I am a new member of staff and this is the first time that this course has been taught at CUHK law. Further, there are no up-to-date textbooks on Hong Kong Internet Law, and those that do exist are pricey. Given this ‘triple’ clean slate, and my commitment to incorporating flipped classroom techniques in my teaching, I wanted to attempt an innovative and ambitious approach to the course. I applied for, and was awarded, a CUHK Courseware Development Grant to create multimedia course materials.

Not only will these materials for Internet Law use innovative technology, they will also be innovative in their methods as well, since the student cohort will co-create the materials with myself and a teaching assistant (who is likely to be one of the CUHK Law PhD students).

 

Project partners

 

This project was inspired by my former colleague, Associate Professor Nicolas Suzor from Queensland University of Technology Faculty of Law, Australia (QUT). Associate Professor Suzor has been pioneering open access law teaching materials for some years. He has led the coordination of an open access Australian Intellectual Property law textbook, which has received contributions from various other prominent IP law academics in Australia.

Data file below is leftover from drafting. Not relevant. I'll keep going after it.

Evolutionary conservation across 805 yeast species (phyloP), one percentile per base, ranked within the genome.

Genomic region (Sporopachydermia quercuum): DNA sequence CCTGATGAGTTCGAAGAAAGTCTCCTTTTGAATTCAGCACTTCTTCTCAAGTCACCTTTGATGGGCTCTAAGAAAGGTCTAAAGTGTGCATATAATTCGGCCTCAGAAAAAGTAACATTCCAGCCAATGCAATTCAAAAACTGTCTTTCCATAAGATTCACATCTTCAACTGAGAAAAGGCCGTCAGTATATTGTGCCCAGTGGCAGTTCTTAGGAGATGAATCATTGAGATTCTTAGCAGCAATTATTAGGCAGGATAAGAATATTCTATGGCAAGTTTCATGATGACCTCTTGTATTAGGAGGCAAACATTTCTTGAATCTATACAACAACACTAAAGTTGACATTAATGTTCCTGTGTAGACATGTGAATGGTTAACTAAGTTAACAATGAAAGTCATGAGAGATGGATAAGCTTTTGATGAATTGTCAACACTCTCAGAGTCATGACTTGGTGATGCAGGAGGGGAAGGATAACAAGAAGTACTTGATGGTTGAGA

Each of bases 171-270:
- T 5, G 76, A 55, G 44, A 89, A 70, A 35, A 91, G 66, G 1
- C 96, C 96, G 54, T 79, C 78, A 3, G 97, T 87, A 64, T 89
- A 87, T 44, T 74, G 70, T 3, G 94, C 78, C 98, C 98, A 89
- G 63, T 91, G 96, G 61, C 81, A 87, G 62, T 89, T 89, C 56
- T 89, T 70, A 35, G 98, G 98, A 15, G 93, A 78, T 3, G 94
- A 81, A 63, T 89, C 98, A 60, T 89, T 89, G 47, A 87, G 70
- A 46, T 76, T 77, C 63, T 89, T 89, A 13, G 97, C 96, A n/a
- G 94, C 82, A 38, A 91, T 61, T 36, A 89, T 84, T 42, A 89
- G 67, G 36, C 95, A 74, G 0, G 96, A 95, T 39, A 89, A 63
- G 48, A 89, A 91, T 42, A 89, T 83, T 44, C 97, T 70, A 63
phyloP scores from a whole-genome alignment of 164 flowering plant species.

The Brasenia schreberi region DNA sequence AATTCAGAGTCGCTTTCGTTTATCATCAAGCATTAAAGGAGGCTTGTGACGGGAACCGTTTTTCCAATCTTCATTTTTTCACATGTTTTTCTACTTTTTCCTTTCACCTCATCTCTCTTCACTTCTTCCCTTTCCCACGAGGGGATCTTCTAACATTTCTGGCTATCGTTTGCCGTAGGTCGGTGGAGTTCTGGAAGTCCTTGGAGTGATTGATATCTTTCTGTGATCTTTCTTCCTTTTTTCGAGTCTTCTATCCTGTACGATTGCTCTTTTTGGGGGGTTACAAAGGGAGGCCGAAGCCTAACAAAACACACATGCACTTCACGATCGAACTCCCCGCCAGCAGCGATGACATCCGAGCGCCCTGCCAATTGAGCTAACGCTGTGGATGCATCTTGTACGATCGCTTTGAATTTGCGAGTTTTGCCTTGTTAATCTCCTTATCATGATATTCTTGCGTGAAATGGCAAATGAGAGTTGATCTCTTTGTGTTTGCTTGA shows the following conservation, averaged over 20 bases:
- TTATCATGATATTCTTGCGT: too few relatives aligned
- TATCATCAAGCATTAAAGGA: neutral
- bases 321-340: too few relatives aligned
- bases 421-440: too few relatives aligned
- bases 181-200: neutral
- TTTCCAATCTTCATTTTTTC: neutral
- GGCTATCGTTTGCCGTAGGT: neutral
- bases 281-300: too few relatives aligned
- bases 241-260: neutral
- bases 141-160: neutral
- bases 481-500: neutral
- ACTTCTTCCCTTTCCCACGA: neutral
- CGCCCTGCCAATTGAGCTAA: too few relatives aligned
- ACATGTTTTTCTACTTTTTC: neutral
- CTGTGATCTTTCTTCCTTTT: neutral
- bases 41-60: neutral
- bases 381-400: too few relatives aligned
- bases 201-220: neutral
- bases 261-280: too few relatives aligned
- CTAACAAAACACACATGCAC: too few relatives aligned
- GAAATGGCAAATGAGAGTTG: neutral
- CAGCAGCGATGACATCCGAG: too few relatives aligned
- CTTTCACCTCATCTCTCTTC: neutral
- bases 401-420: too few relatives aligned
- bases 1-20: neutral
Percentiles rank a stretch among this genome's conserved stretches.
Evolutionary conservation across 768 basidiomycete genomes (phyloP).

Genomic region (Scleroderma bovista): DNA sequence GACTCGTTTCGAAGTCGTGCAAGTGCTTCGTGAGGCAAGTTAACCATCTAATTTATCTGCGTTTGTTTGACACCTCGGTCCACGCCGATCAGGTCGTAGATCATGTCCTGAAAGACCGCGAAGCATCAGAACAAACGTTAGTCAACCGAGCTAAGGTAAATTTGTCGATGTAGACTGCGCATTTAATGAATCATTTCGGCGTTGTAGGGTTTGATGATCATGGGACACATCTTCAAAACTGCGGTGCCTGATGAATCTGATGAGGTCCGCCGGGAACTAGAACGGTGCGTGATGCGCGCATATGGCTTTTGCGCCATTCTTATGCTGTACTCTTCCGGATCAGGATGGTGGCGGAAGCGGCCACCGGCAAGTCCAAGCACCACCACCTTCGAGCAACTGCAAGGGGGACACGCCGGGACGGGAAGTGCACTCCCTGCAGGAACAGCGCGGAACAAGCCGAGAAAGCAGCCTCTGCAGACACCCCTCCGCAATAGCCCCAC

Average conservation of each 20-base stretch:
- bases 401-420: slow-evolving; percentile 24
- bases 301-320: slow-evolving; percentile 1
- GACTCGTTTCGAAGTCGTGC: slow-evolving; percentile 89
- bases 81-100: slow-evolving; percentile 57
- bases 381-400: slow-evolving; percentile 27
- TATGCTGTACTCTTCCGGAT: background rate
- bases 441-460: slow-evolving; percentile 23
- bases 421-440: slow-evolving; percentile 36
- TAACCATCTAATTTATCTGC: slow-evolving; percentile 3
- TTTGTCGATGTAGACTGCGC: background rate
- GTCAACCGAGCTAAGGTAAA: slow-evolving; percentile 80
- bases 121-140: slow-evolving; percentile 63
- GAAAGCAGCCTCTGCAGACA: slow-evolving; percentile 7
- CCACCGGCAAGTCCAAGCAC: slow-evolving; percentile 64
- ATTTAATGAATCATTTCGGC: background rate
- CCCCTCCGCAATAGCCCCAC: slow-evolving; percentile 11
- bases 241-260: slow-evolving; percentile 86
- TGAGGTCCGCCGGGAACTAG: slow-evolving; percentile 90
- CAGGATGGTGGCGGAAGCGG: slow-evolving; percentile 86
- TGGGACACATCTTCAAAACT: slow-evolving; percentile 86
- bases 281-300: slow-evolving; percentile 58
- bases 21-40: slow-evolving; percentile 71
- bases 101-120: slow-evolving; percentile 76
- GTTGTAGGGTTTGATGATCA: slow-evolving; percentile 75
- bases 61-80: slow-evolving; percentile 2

While I was working at QUT just prior to moving to CUHK, I contributed to Dr. Suzor’s other open access teaching project, on Internet Governance in Australia. These resources have also been developed with input from students from Internet Law and Intellectual Property Law classes at QUT.

 

I was very inspired by working on this open access project with Associate Professor Suzor given how expensive and outdated textbooks in our area of teaching and research become and the many developments which happen in the law and technology space. For ‘small’ jurisdictions like Australia and Hong Kong, with a smaller market for textbooks than e.g. the UK or the US, traditional ‘closed’ and proprietary materials may not be up-to-date and may be very expensive for students.

 

Associate Professor Suzor is an advisor to this new CUHK project creating resources on Hong Kong Internet Law. I have been drawing on his experience and guidance in preparing and planning for the Law and the Internet course which will commence in January 2019.